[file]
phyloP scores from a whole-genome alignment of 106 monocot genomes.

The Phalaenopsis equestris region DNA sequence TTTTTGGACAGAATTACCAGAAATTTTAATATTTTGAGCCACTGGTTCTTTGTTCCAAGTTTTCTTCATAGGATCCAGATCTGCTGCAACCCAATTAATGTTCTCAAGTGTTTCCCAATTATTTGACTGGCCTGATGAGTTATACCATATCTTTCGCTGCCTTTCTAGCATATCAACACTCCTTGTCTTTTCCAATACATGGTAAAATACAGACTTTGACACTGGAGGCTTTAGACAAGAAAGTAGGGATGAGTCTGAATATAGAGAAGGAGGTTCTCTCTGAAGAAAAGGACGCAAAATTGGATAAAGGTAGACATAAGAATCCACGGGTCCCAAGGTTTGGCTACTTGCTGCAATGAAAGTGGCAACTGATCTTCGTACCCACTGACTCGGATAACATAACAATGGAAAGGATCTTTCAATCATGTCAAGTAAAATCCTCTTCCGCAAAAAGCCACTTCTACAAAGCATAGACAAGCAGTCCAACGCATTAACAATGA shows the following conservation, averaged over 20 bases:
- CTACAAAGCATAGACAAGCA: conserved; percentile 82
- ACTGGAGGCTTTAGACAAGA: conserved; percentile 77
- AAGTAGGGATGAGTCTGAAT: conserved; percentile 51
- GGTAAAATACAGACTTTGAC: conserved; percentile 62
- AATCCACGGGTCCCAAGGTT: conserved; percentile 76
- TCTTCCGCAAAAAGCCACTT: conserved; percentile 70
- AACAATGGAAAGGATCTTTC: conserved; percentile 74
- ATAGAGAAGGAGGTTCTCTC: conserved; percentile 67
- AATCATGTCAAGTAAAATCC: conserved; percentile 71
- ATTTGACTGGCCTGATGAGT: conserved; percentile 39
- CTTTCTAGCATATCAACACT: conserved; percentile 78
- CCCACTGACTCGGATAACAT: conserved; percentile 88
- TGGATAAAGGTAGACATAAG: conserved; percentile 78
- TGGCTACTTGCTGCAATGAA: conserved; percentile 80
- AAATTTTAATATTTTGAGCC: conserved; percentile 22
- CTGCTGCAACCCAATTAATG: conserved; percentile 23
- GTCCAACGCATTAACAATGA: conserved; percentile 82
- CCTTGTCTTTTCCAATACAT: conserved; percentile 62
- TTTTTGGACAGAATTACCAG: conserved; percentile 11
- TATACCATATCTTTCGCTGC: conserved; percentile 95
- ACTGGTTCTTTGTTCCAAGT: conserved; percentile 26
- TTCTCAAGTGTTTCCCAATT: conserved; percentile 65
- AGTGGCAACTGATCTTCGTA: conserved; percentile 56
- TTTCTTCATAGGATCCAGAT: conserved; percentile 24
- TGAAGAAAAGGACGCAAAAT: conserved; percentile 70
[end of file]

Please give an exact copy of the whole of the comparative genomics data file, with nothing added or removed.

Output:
phyloP scores from a whole-genome alignment of 106 monocot genomes.

The Phalaenopsis equestris region DNA sequence TTTTTGGACAGAATTACCAGAAATTTTAATATTTTGAGCCACTGGTTCTTTGTTCCAAGTTTTCTTCATAGGATCCAGATCTGCTGCAACCCAATTAATGTTCTCAAGTGTTTCCCAATTATTTGACTGGCCTGATGAGTTATACCATATCTTTCGCTGCCTTTCTAGCATATCAACACTCCTTGTCTTTTCCAATACATGGTAAAATACAGACTTTGACACTGGAGGCTTTAGACAAGAAAGTAGGGATGAGTCTGAATATAGAGAAGGAGGTTCTCTCTGAAGAAAAGGACGCAAAATTGGATAAAGGTAGACATAAGAATCCACGGGTCCCAAGGTTTGGCTACTTGCTGCAATGAAAGTGGCAACTGATCTTCGTACCCACTGACTCGGATAACATAACAATGGAAAGGATCTTTCAATCATGTCAAGTAAAATCCTCTTCCGCAAAAAGCCACTTCTACAAAGCATAGACAAGCAGTCCAACGCATTAACAATGA shows the following conservation, averaged over 20 bases:
- CTACAAAGCATAGACAAGCA: conserved; percentile 82
- ACTGGAGGCTTTAGACAAGA: conserved; percentile 77
- AAGTAGGGATGAGTCTGAAT: conserved; percentile 51
- GGTAAAATACAGACTTTGAC: conserved; percentile 62
- AATCCACGGGTCCCAAGGTT: conserved; percentile 76
- TCTTCCGCAAAAAGCCACTT: conserved; percentile 70
- AACAATGGAAAGGATCTTTC: conserved; percentile 74
- ATAGAGAAGGAGGTTCTCTC: conserved; percentile 67
- AATCATGTCAAGTAAAATCC: conserved; percentile 71
- ATTTGACTGGCCTGATGAGT: conserved; percentile 39
- CTTTCTAGCATATCAACACT: conserved; percentile 78
- CCCACTGACTCGGATAACAT: conserved; percentile 88
- TGGATAAAGGTAGACATAAG: conserved; percentile 78
- TGGCTACTTGCTGCAATGAA: conserved; percentile 80
- AAATTTTAATATTTTGAGCC: conserved; percentile 22
- CTGCTGCAACCCAATTAATG: conserved; percentile 23
- GTCCAACGCATTAACAATGA: conserved; percentile 82
- CCTTGTCTTTTCCAATACAT: conserved; percentile 62
- TTTTTGGACAGAATTACCAG: conserved; percentile 11
- TATACCATATCTTTCGCTGC: conserved; percentile 95
- ACTGGTTCTTTGTTCCAAGT: conserved; percentile 26
- TTCTCAAGTGTTTCCCAATT: conserved; percentile 65
- AGTGGCAACTGATCTTCGTA: conserved; percentile 56
- TTTCTTCATAGGATCCAGAT: conserved; percentile 24
- TGAAGAAAAGGACGCAAAAT: conserved; percentile 70